....But can you afford to do it?
No one doubts that there is a crisis in teacher recruitment. But we might be willing to live with a situation that forces a Midlands secondary school to close one day a week, and London primaries to survive on temporary recruits from the Antipodes, if we knew that a strong supply of bright graduates was flocking on to PGCE courses. The inescapable truth, though, is that even the pound;6,000 training salary is not making much difference to the number of applicants, and certainly not to the overall quality.
This is, of course, a direct consequence of Government strategy over many years. Is it any wonder that few of those who might have found teaching a richly rewarding career have been able to see through the obvious disdain with which the job has been regarded?
Low pay and the teacher-bashing licence given to Ofsted and the TTA, the organisations created to improve schools and recruit staff, were hardly likely to persuade the most able graduates to take even the possibility of a teaching career seriously.
The situation was made worse by a willingness to camouflage increasing shortages with recruits from half-baked schemes - such as enticing back those who had left and offering financial incentives in some subjects. All this did was encourage applications from the weakest linguists, scientists and mathematicians, those who were struggling to find jobs of any kind, which served only to weaken further the morale and credibility of the teaching force as a whole.
If education is really the Government's top priority, its attitude needs to change drastically - and there has to be the recognition that it is itself part of the problem. The notion of a self-confident, professional teaching force and the determination to be tough on teachers o not fit together.
The Government cannot have it both ways. It must unequivocally sing the praises of the teaching profession. For continuous improvement in education to be high on the Government's agenda, teachers must be accorded a status which has public respect. They need to be well qualified and well paid, trusted with decisions about their pupils and, above all, they need ownership of the methods by which they are achieving the goals which society demands of the work they do.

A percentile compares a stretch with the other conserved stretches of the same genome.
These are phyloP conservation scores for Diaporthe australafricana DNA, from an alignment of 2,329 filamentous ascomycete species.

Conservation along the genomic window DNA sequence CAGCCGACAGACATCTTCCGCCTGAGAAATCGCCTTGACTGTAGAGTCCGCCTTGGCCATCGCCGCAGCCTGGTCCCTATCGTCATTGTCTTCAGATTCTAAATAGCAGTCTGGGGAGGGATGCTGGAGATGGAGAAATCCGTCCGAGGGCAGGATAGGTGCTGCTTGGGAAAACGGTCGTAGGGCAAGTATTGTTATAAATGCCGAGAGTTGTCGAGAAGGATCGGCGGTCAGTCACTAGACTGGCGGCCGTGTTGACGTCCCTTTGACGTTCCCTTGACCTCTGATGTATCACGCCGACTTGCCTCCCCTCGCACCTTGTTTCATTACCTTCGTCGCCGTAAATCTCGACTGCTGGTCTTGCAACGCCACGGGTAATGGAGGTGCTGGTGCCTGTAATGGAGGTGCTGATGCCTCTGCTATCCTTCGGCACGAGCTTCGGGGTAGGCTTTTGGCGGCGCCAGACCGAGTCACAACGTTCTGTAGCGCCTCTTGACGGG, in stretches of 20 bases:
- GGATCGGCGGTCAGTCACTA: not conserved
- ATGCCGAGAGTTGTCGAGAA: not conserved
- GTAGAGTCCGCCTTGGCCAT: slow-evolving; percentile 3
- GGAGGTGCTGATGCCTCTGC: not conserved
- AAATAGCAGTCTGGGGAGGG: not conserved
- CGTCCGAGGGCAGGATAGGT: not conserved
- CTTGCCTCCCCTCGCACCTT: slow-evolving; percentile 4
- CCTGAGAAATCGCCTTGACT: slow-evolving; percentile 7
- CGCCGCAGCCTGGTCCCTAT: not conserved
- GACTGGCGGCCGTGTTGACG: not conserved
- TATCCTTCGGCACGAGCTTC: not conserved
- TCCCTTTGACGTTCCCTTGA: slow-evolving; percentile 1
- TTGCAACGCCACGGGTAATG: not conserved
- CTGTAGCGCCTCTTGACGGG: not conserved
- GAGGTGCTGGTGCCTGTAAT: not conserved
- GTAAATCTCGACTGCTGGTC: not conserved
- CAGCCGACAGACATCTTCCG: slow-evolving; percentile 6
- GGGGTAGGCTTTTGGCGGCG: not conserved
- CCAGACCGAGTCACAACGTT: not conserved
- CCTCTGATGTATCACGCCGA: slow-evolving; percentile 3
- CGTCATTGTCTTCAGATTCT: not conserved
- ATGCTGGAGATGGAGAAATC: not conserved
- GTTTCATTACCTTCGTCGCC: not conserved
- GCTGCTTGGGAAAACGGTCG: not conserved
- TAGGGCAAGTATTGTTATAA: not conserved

No teacher minds having targets to achieve, nor being accountable for what they have done, but there has to be the proper level of trust which professionalism warrants.
Teaching is a wonderful job - you know you are making a difference, no two days are ever the same, and the staffroom camaraderie shows an acceptance that everyone is doing a difficult job and that understanding and support are readily to hand.
For Kate, the job seems to be more important than the money. She enjoys her subject, likes working with children and wants to see them succeed.
The poor salary is an irritant and there are real dilemmas about whether she can afford to live on the south coast. She is outraged by the inconsistencies of Government policy and the shabby way in which teaching is portrayed. Her friends see things the same way and they too somehow "came home" to teaching after expecting to do something else.
Kate had a head start, though, because she knew there was more to teaching than the sentimental rubbish contained in some of the advertising campaigns and the glitzy nonsense of the national teaching awards.
What is needed now is a marketing strategy which concentrates on the reality of the job and addresses seriously the major challenges and rewards that teaching brings.
These are incentives that would appeal to very large numbers of able people, so long as decent pay and professionalism were guaranteed.
John Claydon is head of Wyedean School in Gloucestershire